… was a banner day for cartoons in the New Yorker. Waiting a few minutes to get called in for routine blood tests at the Palo Alo Medical Foundation this morning, I chanced upon this particular issue of the magazine and found five cartoons of interest for this blog (plus some others I enjoyed but had no special interest here); all five were from artists already familiar on this blog.
Archive for the ‘Language and gender’ Category
(Well, dildos and vibrators, so not for everybody.)
Passed on by Jeff Shaumeyer on Facebook, a startling sex toy, from the BlogRebellen website yesterday:
Fühl den Nationalstolz tief in dir mit dem Deutschland-Dildo ‘Feel national pride deep within you with the Deutschland Dildo’
Black, red, and gold (the colors of the German national flag, in order, here from the black Eichel, or dickhead, to the gold Hoden, or balls), in silicone, with natural-looking veining and a suction-cup base. Be a penis patriot: fuck yourself the bold Teutonic way!
The anti-spam architect would be Elizabeth Zwicky in a “Yahoo Women in Technology Profile” by Michael McGovern (Talent Community Manager at Yahoo!) on the 18th. The piece is in the form of an interview, but with questions submitted in writing by McGovern and answers written out by EDZ, so you get the full flavor of her writing — lucid, pointed, often wry. There are photos: one of EDZ with her team, one an unposed head shot of her which catches her nicely. It’s a bit too light, a consequence of the fact that the photographer (Opal Eleanor Armstrong Zwicky, then age 6) was a novice at the camera, though she already had a good eye):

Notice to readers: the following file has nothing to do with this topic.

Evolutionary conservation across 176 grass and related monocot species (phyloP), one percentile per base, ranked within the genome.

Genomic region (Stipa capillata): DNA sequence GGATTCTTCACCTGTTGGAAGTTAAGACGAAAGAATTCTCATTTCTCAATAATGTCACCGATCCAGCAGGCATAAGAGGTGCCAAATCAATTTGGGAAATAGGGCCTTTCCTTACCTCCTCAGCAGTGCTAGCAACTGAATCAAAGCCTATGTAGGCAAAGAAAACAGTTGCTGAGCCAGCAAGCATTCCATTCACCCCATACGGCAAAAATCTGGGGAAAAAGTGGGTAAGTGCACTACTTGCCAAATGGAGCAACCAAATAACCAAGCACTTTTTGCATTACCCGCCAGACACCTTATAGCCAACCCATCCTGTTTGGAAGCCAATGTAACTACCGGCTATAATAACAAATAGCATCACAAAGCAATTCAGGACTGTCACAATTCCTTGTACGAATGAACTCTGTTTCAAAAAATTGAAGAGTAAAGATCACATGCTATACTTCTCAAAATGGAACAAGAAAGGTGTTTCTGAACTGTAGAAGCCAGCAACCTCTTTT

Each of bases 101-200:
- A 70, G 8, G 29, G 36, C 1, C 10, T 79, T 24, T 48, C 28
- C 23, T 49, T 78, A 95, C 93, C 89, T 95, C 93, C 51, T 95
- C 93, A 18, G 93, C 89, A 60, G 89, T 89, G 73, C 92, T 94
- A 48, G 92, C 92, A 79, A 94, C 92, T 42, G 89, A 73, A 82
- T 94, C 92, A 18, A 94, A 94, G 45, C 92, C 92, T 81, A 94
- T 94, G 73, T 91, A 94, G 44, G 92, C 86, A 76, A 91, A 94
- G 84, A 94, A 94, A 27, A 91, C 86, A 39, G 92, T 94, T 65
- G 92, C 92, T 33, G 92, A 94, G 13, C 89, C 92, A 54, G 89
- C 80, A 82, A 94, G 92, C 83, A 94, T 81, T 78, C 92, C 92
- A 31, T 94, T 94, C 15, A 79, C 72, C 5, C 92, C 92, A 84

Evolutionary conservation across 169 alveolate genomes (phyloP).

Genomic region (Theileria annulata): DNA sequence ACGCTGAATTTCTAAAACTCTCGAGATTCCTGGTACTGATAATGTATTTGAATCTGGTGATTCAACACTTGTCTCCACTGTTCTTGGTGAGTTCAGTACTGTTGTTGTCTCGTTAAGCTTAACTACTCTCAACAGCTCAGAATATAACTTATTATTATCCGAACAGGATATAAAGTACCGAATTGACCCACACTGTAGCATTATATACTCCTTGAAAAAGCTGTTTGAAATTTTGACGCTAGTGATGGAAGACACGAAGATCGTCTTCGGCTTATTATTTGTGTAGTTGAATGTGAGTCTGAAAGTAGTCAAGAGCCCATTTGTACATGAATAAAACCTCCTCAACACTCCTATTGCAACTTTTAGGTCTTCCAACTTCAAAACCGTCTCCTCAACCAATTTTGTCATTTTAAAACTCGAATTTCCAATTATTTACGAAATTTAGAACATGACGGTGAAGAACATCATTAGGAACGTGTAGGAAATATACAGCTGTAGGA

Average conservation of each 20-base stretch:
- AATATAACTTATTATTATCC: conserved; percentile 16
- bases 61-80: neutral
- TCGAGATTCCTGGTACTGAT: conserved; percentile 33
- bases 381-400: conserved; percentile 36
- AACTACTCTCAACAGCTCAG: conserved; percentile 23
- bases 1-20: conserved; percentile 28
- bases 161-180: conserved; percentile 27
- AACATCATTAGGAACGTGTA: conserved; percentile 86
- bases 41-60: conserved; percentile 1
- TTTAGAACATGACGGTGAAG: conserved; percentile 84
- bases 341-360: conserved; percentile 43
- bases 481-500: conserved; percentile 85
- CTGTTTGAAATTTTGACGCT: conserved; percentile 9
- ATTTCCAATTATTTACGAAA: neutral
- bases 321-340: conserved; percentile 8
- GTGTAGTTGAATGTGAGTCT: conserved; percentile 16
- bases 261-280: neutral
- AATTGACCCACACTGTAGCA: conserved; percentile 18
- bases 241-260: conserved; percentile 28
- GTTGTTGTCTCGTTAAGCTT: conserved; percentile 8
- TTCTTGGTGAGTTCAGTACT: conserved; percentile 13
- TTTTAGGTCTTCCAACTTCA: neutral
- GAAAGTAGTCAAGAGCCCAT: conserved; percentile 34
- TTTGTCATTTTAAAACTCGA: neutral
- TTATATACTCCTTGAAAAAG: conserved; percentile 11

The story of the address term bro in relatively recent years begins with its use by black men to black men, roughly (but not exactly) like the widely used American buddy — a term of male affiliation. It then spread into the wider culture, serving as a mark of male solidarity. This is what I called in a 4/12/16 posting “good”, positive, bro. But male solidarity tends to come with a dark side: rejection of anything perceived as feminine, played out as sturdy misogyny and homo-hatred in general; and the elevation of boys’ clubs (formed for whatever reasons) to boys-only clubs, aggressively hostile to women and to men perceived as inferior. When these guys use bro to address (or refer to) one another, then we’ve got what I called “bad”, negative, bro.
Regular use of bad bro between men in groups, for instance by fraternity boys and so-called brogrammers, has led to a steady pejoration of the term for people outside those male groups; bro is now a tainted term for many people, calling up unpleasant images of aggressive masculinity.
A brief review of these matters on this blog, then two recent entries in the conversation. And a cartoon too!
Two things that came to my attention over this holiday (Valentine’s and Presidents Day) weekend, both involving same-sex couples: a piece on two men who are a couple (an engaged couple, in fact), Tom Daley and Dustin Lance Black, in the February issue (the “love” issue) of OUT magazine; and a review (in the NYT Book Review on the 14th) of a children’s picture book about two hermaphroditic worms in love.